Andy echoed these same sentiments when he said, “licensed agents should focus on licensed agent work. The non-licensed work (data entry, phone reception) should be handled by a non-licensed virtual assistant.”

A common trend happening within many insurance VA companies now is their on-going training programs that train their virtual assistants on the same technology platforms used by insurance agents. Imagine being able to hire new agency workers who come pre-trained on your agency management system, or CRM and are just as good, if not better on those systems than you are. The benefit it provides to not have to worry about recruiting labor and training them on your systems is a major benefit that hasn’t been accessible to agents in the past.

10 tasks an insurance virtual assistant should do?

I’ll provide greater detail on each task below. Here are the top tasks from “simplest” to “hardest” an insurance virtual assistant should do in your agency.

  1. Data entry/migration/reconciliation into your AMS/CRM
  2. Underwriter warm-transfer
  3. Pipeline management
  4. Endorsement processing
  5. Email inbox management
  6. New Business and Renewal quote preparation
  7. Payment processing
  8. Phone receptionist
  9. Telemarketing cold leads / appointment setting
  10. New business issuance

1) Data entry in your AMS/CRM

Perhaps the most common task an insurance virtual assistant is hired to do is data entry or data “clean-up” inside the AMS or CRM. Start by giving access to your VA with their own credentials. By giving them their own credentials, you will likely pay more for your AMS, however, you’ll be able to track their progress or find teachable moments where more training is needed.

Since many software programs do not provide direct integrations to other software providers, your VA fills the gap and provides “manual integration”. 

A virtual assistant can move data back and forth between different software programs and eliminate your duplicate entry problems. Your virtual assistant can go through all of your contacts and make sure your data is clean and up to date. They can override premiums and commissions inside of your systems to make sure your reporting is correct.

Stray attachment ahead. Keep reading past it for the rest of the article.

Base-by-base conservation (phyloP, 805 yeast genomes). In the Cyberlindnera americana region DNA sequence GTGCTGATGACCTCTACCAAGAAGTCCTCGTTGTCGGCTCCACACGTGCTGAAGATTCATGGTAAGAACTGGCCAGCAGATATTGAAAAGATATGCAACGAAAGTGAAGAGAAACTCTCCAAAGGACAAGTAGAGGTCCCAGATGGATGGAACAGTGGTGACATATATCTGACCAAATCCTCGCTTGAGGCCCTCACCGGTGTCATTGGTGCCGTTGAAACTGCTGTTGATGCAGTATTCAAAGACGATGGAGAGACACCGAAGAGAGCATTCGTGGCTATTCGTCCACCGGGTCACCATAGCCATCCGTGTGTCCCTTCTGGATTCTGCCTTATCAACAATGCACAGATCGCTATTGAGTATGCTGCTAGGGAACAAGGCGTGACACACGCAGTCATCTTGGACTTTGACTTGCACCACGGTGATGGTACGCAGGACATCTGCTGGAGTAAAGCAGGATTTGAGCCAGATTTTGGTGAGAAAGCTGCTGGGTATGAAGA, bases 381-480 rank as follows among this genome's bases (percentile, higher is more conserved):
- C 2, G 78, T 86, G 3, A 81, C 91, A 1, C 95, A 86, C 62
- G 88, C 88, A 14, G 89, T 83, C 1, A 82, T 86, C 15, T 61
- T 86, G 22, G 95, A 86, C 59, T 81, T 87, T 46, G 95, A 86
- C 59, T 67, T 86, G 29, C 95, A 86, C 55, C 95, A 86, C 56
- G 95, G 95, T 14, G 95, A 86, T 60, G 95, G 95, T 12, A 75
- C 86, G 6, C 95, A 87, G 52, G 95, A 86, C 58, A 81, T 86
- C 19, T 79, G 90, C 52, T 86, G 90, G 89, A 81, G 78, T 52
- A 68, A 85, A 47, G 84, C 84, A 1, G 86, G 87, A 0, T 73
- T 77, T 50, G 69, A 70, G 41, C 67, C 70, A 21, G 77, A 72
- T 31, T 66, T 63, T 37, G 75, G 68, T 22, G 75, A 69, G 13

You should provide your VA with login credentials to your carriers so that they can go into your carriers and verify account data, current premiums, and commission payouts. When they spot errors, they can correct them in your AMS.

If you’re relying on your AMS and IVANS to always have that data listed correctly in your AMS, you’ll be disappointed. It’s common that there are issues with the downloads keeping everything accurate inside of your AMS. This is where an insurance VA can provide data hygiene and ongoing maintenance.

2) Underwriter warm transfer

You and your team have better things to do than wait on hold waiting for an underwriter or carrier representative to come to the phone and help you. It’s been estimated that agents who do not utilize a virtual assistant spend one hour per day waiting on hold with carriers.

Your virtual assistant can make these calls for you, speak to the underwriter, then transfer them to you when they have them on the phone.

Make sure you provide a dedicated phone line to your virtual assistant. Not only will this provide the ability to make phone calls, but you’ll also be able to record them and listen to them if an underwriter says something specifically.

PERSONAL STORY TIME: One time I had one of my virtual assistants call a carrier to get an underwriter on the phone. I gave my VA just enough information to make the connection with the underwriter so that the underwriter could pull up our clients risk before being transferred to me.

The underwriter mush have been having a bad day. They told my VA that they weren’t going to help them and to learn better English before calling back again.

I wasn’t too happy with what happened. I treated my VAs just as good as any other staff member (perhaps better). I called back personally and asked for the underwriter and their manager.

As you could imagine, I wasn’t able to get either on the phone, so I sent an email to my marketing rep and the Vice President of Sales with a recording of the call attached.

I made it very clear that if they ever wanted to see another piece of business from my agency ever again, they would figure out a way to make things right, and I will not tolerate any intolerance or disrespect of my team.

The next day my VA had a personal apology from my marketing rep, the VP of Sales, and the underwriter.

Moral of the story: From time-to-time, you might have to get your hands dirty and go to bat for your team.

3) Pipeline management